But Ann Arbor quickly became home. “State Street was a lively place, particularly on the weekends, and Metzger’s was a tavern that we students could afford. We also had a great friend and fellow student singer who worked for one of the pizza companies, and we would put our pennies together when we wanted a bit of fun and order a pizza that he would have to deliver and then we would keep him for an hour to talk. We had great fun.”
Concert pianist Barbara Nissman, MMUS’66, AMusD’69, was a graduate student whose time at Michigan overlapped with Norman’s. She says everyone who met the singer realized quickly she was destined for greatness. “I remember how hard she worked. Even though she had such a monster talent, there was a real seriousness of purpose. Her work ethic was extraordinary even then,” Nissman recalls. “People sometimes forget when you are born with such a huge talent it does take a lot of work to get it to the next level, and Michigan was a nurturing place to help her do that.”
Norman writes in her book of the growing understanding she received at U-M of how to control her breath, and she appears perplexed and surprised when I ask what else she learned while a student.
“Breathing is the very basis of performing,” she says, leaning forward on the table to emphasize her point. “Whether you are a dancer or singer or cellist, breathing properly is the basis of everything you do. When you understand that breathing is the very foundation of what you do and that to come to terms and understand that, you have learned a lesson for life. My studies prior to Michigan had taught me this, and it was wonderful to have this reinforced at such an important juncture in my training.”
TALKING WITH NORMAN IS A LIVELY EXPERIENCE, and she truly values the art of conversation, as did her parents. A love of education comes from them too. Her mother was once a schoolteacher and certainly was part of the inspiration for Norman to help found the Jessye Norman School for the Arts in her hometown of Augusta in 2003. The tuition-free after-school program serves talented middle school children who would not otherwise be able to afford private arts tutoring.
She is deeply invested and involved with the organization and proud of its impact. Though she is not married and has never become a parent herself, she writes in her book that when people ask if she has any children, she likes to say she has 103—the number of students attending the school. She gives much of her time to these young students and shares with them performance lessons she still lives by today.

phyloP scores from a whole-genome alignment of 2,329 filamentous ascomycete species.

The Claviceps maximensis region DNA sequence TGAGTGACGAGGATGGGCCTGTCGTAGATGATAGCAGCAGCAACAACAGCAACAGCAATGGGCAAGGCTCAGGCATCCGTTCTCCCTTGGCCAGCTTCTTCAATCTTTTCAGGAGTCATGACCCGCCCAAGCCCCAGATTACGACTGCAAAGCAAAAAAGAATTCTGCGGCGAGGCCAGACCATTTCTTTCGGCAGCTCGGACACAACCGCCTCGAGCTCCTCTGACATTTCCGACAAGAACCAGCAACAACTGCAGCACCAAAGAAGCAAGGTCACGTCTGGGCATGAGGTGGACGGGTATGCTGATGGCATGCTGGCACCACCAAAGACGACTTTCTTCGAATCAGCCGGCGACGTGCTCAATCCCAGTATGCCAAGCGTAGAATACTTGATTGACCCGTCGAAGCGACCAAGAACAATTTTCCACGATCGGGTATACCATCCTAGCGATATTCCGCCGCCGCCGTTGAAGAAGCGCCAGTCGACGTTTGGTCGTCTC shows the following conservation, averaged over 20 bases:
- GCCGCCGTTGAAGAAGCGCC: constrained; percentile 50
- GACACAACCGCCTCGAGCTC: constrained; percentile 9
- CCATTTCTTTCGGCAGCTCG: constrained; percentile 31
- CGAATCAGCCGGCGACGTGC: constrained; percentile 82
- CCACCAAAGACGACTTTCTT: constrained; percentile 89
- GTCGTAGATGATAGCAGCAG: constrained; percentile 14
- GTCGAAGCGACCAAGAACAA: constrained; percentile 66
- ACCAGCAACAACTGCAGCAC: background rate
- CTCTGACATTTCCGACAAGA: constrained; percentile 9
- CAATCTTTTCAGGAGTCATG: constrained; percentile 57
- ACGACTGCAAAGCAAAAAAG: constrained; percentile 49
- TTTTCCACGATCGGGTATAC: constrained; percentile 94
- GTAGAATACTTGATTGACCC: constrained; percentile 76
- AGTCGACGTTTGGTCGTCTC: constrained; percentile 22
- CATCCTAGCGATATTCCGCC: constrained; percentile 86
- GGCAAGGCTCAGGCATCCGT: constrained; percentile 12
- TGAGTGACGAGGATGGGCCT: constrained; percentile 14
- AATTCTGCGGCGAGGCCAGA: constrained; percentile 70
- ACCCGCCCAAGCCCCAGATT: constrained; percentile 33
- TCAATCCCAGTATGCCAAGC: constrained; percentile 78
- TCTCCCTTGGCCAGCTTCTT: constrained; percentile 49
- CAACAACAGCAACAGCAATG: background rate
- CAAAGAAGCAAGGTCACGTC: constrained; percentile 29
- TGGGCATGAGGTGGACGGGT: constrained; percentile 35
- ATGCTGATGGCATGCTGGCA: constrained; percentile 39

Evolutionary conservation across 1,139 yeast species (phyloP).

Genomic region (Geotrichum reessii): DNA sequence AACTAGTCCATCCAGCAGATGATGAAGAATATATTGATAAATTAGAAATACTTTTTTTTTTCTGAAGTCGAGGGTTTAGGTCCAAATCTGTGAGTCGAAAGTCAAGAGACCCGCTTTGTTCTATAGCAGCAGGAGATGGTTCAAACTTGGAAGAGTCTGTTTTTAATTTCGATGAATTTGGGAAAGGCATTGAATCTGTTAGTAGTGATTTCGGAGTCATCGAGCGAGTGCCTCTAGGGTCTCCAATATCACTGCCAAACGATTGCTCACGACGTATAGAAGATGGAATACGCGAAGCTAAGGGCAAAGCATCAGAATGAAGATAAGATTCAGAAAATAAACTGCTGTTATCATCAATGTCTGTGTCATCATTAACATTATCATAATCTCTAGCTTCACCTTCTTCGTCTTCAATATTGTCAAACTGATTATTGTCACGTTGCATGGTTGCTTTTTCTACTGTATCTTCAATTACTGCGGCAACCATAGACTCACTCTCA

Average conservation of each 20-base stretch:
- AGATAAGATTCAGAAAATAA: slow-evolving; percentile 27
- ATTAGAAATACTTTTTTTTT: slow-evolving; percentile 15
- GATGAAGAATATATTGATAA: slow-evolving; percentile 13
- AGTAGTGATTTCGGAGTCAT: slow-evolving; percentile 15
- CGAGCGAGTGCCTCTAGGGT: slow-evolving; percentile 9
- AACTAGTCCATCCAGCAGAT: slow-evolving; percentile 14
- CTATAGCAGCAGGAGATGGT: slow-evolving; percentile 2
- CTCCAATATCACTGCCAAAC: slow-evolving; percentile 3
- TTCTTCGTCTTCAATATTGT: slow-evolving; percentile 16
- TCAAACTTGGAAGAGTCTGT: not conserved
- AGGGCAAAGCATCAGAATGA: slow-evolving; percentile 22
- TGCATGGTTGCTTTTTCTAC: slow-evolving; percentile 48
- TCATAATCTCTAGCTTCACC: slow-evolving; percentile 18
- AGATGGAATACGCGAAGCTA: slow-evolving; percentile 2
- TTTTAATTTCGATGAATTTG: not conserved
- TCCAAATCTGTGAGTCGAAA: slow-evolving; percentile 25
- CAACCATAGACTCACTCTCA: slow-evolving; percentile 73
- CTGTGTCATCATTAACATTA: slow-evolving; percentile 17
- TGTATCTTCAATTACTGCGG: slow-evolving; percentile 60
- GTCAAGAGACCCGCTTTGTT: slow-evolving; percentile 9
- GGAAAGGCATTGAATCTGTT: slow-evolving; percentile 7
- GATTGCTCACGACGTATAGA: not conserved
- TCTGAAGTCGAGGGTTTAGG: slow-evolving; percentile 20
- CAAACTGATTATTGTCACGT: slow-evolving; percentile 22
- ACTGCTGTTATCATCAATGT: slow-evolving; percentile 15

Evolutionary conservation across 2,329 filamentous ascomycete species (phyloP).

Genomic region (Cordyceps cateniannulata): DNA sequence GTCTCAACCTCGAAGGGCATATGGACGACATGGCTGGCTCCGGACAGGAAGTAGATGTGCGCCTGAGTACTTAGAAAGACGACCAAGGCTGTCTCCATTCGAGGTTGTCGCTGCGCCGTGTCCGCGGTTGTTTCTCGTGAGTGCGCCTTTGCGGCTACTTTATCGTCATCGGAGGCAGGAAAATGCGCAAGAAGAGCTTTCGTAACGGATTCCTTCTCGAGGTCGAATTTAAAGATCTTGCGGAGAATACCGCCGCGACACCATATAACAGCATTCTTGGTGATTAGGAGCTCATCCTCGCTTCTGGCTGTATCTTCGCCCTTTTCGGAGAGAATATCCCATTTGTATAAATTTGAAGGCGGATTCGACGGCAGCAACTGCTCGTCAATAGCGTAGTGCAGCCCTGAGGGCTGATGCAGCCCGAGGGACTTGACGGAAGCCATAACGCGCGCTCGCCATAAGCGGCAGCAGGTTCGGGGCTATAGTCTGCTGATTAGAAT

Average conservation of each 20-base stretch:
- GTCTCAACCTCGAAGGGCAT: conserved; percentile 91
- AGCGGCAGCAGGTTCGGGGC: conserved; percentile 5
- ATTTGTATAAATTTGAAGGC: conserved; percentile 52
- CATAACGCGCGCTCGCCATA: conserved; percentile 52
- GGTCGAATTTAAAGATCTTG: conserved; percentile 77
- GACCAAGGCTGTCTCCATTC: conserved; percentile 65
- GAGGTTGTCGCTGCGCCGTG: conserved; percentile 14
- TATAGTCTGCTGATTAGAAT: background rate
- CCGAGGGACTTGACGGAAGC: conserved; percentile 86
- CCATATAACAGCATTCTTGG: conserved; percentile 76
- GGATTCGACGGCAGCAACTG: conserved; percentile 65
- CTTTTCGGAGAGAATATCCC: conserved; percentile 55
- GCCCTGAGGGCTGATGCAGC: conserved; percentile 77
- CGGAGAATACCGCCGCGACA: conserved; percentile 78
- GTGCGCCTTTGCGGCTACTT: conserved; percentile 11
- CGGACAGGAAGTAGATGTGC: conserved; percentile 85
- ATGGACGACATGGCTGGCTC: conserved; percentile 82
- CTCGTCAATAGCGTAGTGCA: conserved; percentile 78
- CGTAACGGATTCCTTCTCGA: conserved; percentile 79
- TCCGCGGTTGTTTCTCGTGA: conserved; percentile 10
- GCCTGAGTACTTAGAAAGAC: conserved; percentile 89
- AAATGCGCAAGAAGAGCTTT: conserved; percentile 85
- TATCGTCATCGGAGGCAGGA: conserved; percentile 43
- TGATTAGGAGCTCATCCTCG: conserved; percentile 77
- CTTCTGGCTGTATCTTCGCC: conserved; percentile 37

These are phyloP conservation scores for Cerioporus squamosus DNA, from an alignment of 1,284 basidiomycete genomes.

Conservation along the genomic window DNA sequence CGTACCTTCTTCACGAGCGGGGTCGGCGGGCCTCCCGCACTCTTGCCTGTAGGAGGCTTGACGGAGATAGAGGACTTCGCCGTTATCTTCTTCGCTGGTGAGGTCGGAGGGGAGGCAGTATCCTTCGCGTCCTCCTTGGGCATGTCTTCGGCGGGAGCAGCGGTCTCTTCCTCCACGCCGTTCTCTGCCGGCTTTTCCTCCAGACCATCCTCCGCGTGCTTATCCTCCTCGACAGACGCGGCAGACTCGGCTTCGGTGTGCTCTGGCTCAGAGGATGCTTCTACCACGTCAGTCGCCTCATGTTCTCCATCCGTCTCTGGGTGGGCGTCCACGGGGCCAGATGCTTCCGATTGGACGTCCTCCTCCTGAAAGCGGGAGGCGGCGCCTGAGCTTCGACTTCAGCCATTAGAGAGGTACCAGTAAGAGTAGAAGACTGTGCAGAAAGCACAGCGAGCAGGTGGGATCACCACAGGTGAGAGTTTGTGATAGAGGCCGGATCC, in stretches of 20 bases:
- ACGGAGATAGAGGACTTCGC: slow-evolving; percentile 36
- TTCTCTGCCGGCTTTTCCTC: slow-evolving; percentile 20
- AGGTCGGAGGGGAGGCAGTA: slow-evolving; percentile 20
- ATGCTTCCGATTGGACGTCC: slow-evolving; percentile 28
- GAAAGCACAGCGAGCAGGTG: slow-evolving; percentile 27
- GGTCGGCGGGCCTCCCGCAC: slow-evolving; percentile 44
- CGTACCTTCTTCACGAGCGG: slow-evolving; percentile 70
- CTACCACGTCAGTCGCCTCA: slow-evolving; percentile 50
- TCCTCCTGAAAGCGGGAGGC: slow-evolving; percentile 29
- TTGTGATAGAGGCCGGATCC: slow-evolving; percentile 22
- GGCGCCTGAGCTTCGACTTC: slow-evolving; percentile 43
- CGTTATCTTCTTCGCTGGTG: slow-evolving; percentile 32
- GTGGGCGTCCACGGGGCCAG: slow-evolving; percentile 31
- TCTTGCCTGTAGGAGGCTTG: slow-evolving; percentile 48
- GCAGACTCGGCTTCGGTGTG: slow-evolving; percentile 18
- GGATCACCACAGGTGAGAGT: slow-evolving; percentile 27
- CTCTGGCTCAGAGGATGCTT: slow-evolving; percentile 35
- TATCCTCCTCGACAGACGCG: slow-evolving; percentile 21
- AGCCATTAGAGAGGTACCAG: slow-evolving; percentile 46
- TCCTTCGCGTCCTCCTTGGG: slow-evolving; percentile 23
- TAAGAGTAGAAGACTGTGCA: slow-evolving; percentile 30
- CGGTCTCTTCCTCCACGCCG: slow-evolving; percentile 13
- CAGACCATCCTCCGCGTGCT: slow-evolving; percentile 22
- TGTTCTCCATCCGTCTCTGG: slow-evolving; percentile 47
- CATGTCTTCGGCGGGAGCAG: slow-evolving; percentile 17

“A real performer, I feel, gives as much attention to singing at Central Baptist Church as to singing on the stage of Carnegie Hall,” she says. “You cannot know what that performance might mean to someone in the audience. You cannot be burdened thinking about this, but it is important to know that, for someone, that performance is the first time they might hear you and maybe the only time they ever hear you. You should do the best you can. I say this to kids all the time—do all that you can on that day.”
Though she references her “kids” at the school, she does not discuss her personal life in her book or otherwise. She writes, “I love my men friends” and alludes to several marriage proposals she has received through the years but makes it abundantly clear when I ask that she views this as a private topic.
Her talent and career constitute her public focus, and she has received countless awards through the years, including those five Grammy awards, about 38 honorary degrees, a Kennedy Center Honor, and a 2010 National Medal of the Arts. “To be recognized in this way by the highest arts honor our country affords and to have had this presented to me by President Obama was certainly wonderful.”
Nissman says anyone who has followed Norman’s career can see she has done exactly what she was meant to do with her talent. “She shared it with the world and inspired people with it and touched so many souls,” she says. “And that’s what an artist is supposed to do, but so few have the boldness and work ethic to actually do it.”
Don’t think that since Norman wrote her memoir, she is now looking back on a life well lived or contemplating retirement. “My life is not about reminiscing. I’m still performing. It was Abraham Lincoln who said, ‘A tree is best measured when it is down.’ And my artistic tree is still growing. I yet have big dreams. Wild and wonderful ones.”
Jennifer Davis, ’95, is a freelance reporter and writer based in Washington, D.C.